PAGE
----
## Speed of the abs function

Hello everybody!

I had a question about how matlab computed the absolute value function.

Indeed, i was working on a school project and had to optimize a code that returned the smallest euclidian distance from the origin of a 3-D cloud of points. Simple enough, my first thought was to use the basic :

d = x.^2 + y.^2 + z.^2;

dmin = sqrt(min(d));

But then, thinking that squaring was a expensive operation, especially on a data set that can be bilions of points big, i tried to implement a "pre-check". My idea was the following: the 1-norm will be way cheaper to compute and so i will be able to compute a first "estimate" of the smallest distance very quickly. I will then use this to only compute the 2-norm of the points that are "close enough" to the origin on a way smaller data set.

so i did this:

dEstimate = abs(x) + abs(y) + abs(z);

dMinEstimate = min(dEstimate);

threshold = dMinEstimate*sqrt(3); %the closest point in the 2-norm can be at most sqrt(3) times further than the closest in the 1-norm.

potentialMin = find(dEstimate < threshold);

d = x(potentialMin).^2 + y(potentialMin).^2 + y(potentialMin).^2

dmin = sqrt(min(d));

But to my surprise, when using the profile viewer to compare the codes, this is what i got:

As you can see, the results are averaged over 100 calls in order to reduce processing noise. Keep in mind that the data is one milion points here.

How can the square operation time be close or even faster than the absolute value?

I would assume that the absolute value is computed by setting to 0 the sign bit in the IEEE 754 double convention, which is a very simple operation while the squaring is a much more complex process.

Is matlab this optimised? How can this be?

Thanks in advance for your answer !

ArthurHello everybody!

I had a question about how matlab computed the absolute value function.

Indeed, i was working on a school project and had to optimize a code that returned the smallest euclidian distance from the origin of a 3-D cloud of points. Simple enough, my first thought was to use the basic :

d = x.^2 + y.^2 + z.^2;

dmin = sqrt(min(d));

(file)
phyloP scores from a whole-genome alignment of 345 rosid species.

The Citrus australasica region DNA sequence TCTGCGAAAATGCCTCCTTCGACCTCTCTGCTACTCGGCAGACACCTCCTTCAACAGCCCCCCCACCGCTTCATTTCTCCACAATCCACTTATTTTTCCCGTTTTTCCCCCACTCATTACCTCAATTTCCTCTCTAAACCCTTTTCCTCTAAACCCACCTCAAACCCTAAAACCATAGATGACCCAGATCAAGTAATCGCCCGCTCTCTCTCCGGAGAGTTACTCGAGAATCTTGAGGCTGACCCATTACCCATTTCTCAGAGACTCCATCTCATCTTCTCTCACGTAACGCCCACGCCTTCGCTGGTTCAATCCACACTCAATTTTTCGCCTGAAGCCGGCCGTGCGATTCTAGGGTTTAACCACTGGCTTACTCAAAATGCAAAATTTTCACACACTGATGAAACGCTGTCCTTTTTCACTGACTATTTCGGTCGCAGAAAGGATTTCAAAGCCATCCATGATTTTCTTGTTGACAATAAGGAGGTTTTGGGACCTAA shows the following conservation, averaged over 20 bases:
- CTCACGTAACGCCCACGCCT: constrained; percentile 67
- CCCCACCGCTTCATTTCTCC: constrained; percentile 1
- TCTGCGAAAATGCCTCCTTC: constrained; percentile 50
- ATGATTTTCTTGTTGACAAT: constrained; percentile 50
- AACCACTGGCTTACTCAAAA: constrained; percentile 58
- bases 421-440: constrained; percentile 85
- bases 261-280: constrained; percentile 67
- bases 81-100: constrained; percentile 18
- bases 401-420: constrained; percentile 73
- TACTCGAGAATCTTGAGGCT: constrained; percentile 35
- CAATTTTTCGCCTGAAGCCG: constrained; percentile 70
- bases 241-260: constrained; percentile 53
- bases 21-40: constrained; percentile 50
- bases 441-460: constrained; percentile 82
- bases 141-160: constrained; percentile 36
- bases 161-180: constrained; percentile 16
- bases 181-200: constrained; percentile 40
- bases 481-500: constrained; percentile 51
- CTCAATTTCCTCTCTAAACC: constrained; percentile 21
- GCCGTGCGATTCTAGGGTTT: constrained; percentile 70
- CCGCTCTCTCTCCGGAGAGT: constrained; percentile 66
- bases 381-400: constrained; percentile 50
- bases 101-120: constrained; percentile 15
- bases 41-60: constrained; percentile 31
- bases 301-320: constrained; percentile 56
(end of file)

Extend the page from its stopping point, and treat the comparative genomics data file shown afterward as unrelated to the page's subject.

But then, thinking that squaring was a expensive operation, especially on a data set that can be bilions of points big, i tried to implement a "pre-check". My idea was the following: the 1-norm will be way cheaper to compute and so i will be able to compute a first "estimate" of the smallest distance very quickly. I will then use this to only compute the 2-norm of the points that are "close enough" to the origin on a way smaller data set.

so i did this:

dEstimate = abs(x) + abs(y) + abs(z);

dMinEstimate = min(dEstimate);

threshold = dMinEstimate*sqrt(3); %the closest point in the 2-norm can be at most sqrt(3) times further than the closest in the 1-norm.

potentialMin = find(dEstimate < threshold);

d = x(potentialMin).^2 + y(potentialMin).^2 + y(potentialMin).^2

dmin = sqrt(min(d));

But to my surprise, when using the profile viewer to compare the codes, this is what i got:

As you can see, the results are averaged over 100 calls in order to reduce processing noise. Keep in mind that the data is one milion points here.

How can the square operation time be close or even faster than the absolute value?

I would assume that the absolute value is computed by setting to 0 the sign bit in the IEEE 754 double convention, which is a very simple operation while the squaring is a much more complex process.

Is matlab this optimised? How can this be?

Thanks in advance for your answer !

Arthur Hello everybody!

I had a question about how matlab computed the absolute value function.

Indeed, i was working on a school project and had to optimize a code that returned the smallest euclidian distance from the origin of a 3-D cloud of points. Simple enough, my first thought was to use the basic :

d = x.^2 + y.^2 + z.^2;

dmin = sqrt(min(d));

But then, thinking that squaring was a expensive operation, especially on a data set that can be bilions of points big, i tried to implement a "pre-check". My idea was the following: the 1-norm will be way cheaper to compute and so i will be able to compute a first "estimate" of the smallest distance very quickly. I will then use this to only compute the 2-norm of the points that are "close enough" to the origin on a way smaller data set.

so i did this:

dEstimate = abs(x) + abs(y) + abs(z);

dMinEstimate = min(dEstimate);

threshold = dMinEstimate*sqrt(3); %the closest point in the 2-norm can be at most sqrt(3) times further than the closest in the 1-norm.

potentialMin = find(dEstimate < threshold);

d = x(potentialMin).^2 + y(potentialMin).^2 + y(potentialMin).^2

dmin = sqrt(min(d));

But to my surprise, when using the profile viewer to compare the codes, this is what i got:

As you can see, the results are averaged over 100 calls in order to reduce processing noise. Keep in mind that the data is one milion points here.

How can the square operation time be close or even faster than the absolute value?

I would assume that the absolute value is computed by setting to 0 the sign bit in the IEEE 754 double convention, which is a very simple operation while the squaring is a much more complex process.

Is matlab this optimised? How can this be?

Thanks in advance for your answer !

Arthur optimization, abs, square MATLAB Answers — New Questions